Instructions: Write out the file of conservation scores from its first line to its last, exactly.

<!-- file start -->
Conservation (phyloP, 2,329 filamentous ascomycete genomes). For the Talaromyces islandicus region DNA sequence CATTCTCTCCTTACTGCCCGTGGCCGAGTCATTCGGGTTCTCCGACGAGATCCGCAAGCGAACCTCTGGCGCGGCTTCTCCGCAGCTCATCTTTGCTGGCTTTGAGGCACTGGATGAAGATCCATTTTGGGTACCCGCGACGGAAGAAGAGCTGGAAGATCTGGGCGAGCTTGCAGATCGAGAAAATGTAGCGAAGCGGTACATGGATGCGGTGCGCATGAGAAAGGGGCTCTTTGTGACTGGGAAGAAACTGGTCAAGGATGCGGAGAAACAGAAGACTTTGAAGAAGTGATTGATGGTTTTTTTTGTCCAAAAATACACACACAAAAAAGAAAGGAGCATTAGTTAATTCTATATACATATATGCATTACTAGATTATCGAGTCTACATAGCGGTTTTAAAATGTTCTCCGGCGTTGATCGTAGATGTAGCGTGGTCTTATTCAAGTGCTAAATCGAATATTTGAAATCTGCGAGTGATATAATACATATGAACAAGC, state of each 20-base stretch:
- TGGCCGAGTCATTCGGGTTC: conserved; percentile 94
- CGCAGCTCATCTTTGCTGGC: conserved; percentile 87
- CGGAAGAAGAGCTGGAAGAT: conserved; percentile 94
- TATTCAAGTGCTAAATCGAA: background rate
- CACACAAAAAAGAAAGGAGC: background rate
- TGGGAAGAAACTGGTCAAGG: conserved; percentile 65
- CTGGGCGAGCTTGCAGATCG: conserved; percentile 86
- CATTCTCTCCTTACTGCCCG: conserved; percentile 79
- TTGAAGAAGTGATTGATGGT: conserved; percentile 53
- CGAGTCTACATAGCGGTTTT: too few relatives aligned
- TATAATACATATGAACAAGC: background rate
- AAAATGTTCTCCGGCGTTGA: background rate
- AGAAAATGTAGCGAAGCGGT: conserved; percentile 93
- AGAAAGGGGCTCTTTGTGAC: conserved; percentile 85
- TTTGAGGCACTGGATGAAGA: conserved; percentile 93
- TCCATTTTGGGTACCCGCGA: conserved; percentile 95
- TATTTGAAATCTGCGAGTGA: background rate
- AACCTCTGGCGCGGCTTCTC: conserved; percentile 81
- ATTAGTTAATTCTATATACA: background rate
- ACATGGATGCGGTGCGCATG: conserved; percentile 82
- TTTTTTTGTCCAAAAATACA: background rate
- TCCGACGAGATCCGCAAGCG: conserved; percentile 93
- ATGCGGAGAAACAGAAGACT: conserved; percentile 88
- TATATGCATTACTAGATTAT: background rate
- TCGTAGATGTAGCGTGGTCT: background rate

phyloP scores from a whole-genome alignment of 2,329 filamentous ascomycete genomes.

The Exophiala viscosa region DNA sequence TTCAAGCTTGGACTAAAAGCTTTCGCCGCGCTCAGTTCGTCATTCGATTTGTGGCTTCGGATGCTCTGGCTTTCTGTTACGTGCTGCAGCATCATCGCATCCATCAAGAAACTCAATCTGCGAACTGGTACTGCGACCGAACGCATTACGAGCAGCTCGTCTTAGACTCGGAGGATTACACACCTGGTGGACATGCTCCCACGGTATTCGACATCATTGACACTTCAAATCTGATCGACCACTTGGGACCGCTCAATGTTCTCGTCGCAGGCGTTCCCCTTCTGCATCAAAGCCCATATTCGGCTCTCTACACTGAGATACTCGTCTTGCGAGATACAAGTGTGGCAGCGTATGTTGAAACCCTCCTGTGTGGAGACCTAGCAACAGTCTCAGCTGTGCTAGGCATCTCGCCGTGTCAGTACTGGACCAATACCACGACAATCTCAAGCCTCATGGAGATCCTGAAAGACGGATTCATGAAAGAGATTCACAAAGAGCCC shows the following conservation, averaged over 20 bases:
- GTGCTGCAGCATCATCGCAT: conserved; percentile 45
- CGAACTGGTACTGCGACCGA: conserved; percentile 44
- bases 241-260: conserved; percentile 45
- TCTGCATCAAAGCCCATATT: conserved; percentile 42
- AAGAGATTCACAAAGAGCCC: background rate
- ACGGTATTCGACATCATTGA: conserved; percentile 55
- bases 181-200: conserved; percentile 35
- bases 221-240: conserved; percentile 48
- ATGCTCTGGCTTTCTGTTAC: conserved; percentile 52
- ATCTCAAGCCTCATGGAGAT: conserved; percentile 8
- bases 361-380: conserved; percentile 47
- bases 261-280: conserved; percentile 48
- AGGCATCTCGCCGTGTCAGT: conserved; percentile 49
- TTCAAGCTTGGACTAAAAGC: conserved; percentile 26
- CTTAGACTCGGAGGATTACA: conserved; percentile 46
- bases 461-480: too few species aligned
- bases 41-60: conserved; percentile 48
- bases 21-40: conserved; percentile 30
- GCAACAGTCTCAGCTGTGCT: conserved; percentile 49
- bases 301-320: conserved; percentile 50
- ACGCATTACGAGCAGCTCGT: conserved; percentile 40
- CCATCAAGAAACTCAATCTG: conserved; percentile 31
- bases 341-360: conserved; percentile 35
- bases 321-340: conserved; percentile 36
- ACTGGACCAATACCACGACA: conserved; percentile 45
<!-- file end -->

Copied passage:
Conservation (phyloP, 2,329 filamentous ascomycete genomes). For the Talaromyces islandicus region DNA sequence CATTCTCTCCTTACTGCCCGTGGCCGAGTCATTCGGGTTCTCCGACGAGATCCGCAAGCGAACCTCTGGCGCGGCTTCTCCGCAGCTCATCTTTGCTGGCTTTGAGGCACTGGATGAAGATCCATTTTGGGTACCCGCGACGGAAGAAGAGCTGGAAGATCTGGGCGAGCTTGCAGATCGAGAAAATGTAGCGAAGCGGTACATGGATGCGGTGCGCATGAGAAAGGGGCTCTTTGTGACTGGGAAGAAACTGGTCAAGGATGCGGAGAAACAGAAGACTTTGAAGAAGTGATTGATGGTTTTTTTTGTCCAAAAATACACACACAAAAAAGAAAGGAGCATTAGTTAATTCTATATACATATATGCATTACTAGATTATCGAGTCTACATAGCGGTTTTAAAATGTTCTCCGGCGTTGATCGTAGATGTAGCGTGGTCTTATTCAAGTGCTAAATCGAATATTTGAAATCTGCGAGTGATATAATACATATGAACAAGC, state of each 20-base stretch:
- TGGCCGAGTCATTCGGGTTC: conserved; percentile 94
- CGCAGCTCATCTTTGCTGGC: conserved; percentile 87
- CGGAAGAAGAGCTGGAAGAT: conserved; percentile 94
- TATTCAAGTGCTAAATCGAA: background rate
- CACACAAAAAAGAAAGGAGC: background rate
- TGGGAAGAAACTGGTCAAGG: conserved; percentile 65
- CTGGGCGAGCTTGCAGATCG: conserved; percentile 86
- CATTCTCTCCTTACTGCCCG: conserved; percentile 79
- TTGAAGAAGTGATTGATGGT: conserved; percentile 53
- CGAGTCTACATAGCGGTTTT: too few relatives aligned
- TATAATACATATGAACAAGC: background rate
- AAAATGTTCTCCGGCGTTGA: background rate
- AGAAAATGTAGCGAAGCGGT: conserved; percentile 93
- AGAAAGGGGCTCTTTGTGAC: conserved; percentile 85
- TTTGAGGCACTGGATGAAGA: conserved; percentile 93
- TCCATTTTGGGTACCCGCGA: conserved; percentile 95
- TATTTGAAATCTGCGAGTGA: background rate
- AACCTCTGGCGCGGCTTCTC: conserved; percentile 81
- ATTAGTTAATTCTATATACA: background rate
- ACATGGATGCGGTGCGCATG: conserved; percentile 82
- TTTTTTTGTCCAAAAATACA: background rate
- TCCGACGAGATCCGCAAGCG: conserved; percentile 93
- ATGCGGAGAAACAGAAGACT: conserved; percentile 88
- TATATGCATTACTAGATTAT: background rate
- TCGTAGATGTAGCGTGGTCT: background rate

phyloP scores from a whole-genome alignment of 2,329 filamentous ascomycete genomes.

The Exophiala viscosa region DNA sequence TTCAAGCTTGGACTAAAAGCTTTCGCCGCGCTCAGTTCGTCATTCGATTTGTGGCTTCGGATGCTCTGGCTTTCTGTTACGTGCTGCAGCATCATCGCATCCATCAAGAAACTCAATCTGCGAACTGGTACTGCGACCGAACGCATTACGAGCAGCTCGTCTTAGACTCGGAGGATTACACACCTGGTGGACATGCTCCCACGGTATTCGACATCATTGACACTTCAAATCTGATCGACCACTTGGGACCGCTCAATGTTCTCGTCGCAGGCGTTCCCCTTCTGCATCAAAGCCCATATTCGGCTCTCTACACTGAGATACTCGTCTTGCGAGATACAAGTGTGGCAGCGTATGTTGAAACCCTCCTGTGTGGAGACCTAGCAACAGTCTCAGCTGTGCTAGGCATCTCGCCGTGTCAGTACTGGACCAATACCACGACAATCTCAAGCCTCATGGAGATCCTGAAAGACGGATTCATGAAAGAGATTCACAAAGAGCCC shows the following conservation, averaged over 20 bases:
- GTGCTGCAGCATCATCGCAT: conserved; percentile 45
- CGAACTGGTACTGCGACCGA: conserved; percentile 44
- bases 241-260: conserved; percentile 45
- TCTGCATCAAAGCCCATATT: conserved; percentile 42
- AAGAGATTCACAAAGAGCCC: background rate
- ACGGTATTCGACATCATTGA: conserved; percentile 55
- bases 181-200: conserved; percentile 35
- bases 221-240: conserved; percentile 48
- ATGCTCTGGCTTTCTGTTAC: conserved; percentile 52
- ATCTCAAGCCTCATGGAGAT: conserved; percentile 8
- bases 361-380: conserved; percentile 47
- bases 261-280: conserved; percentile 48
- AGGCATCTCGCCGTGTCAGT: conserved; percentile 49
- TTCAAGCTTGGACTAAAAGC: conserved; percentile 26
- CTTAGACTCGGAGGATTACA: conserved; percentile 46
- bases 461-480: too few species aligned
- bases 41-60: conserved; percentile 48
- bases 21-40: conserved; percentile 30
- GCAACAGTCTCAGCTGTGCT: conserved; percentile 49
- bases 301-320: conserved; percentile 50
- ACGCATTACGAGCAGCTCGT: conserved; percentile 40
- CCATCAAGAAACTCAATCTG: conserved; percentile 31
- bases 341-360: conserved; percentile 35
- bases 321-340: conserved; percentile 36
- ACTGGACCAATACCACGACA: conserved; percentile 45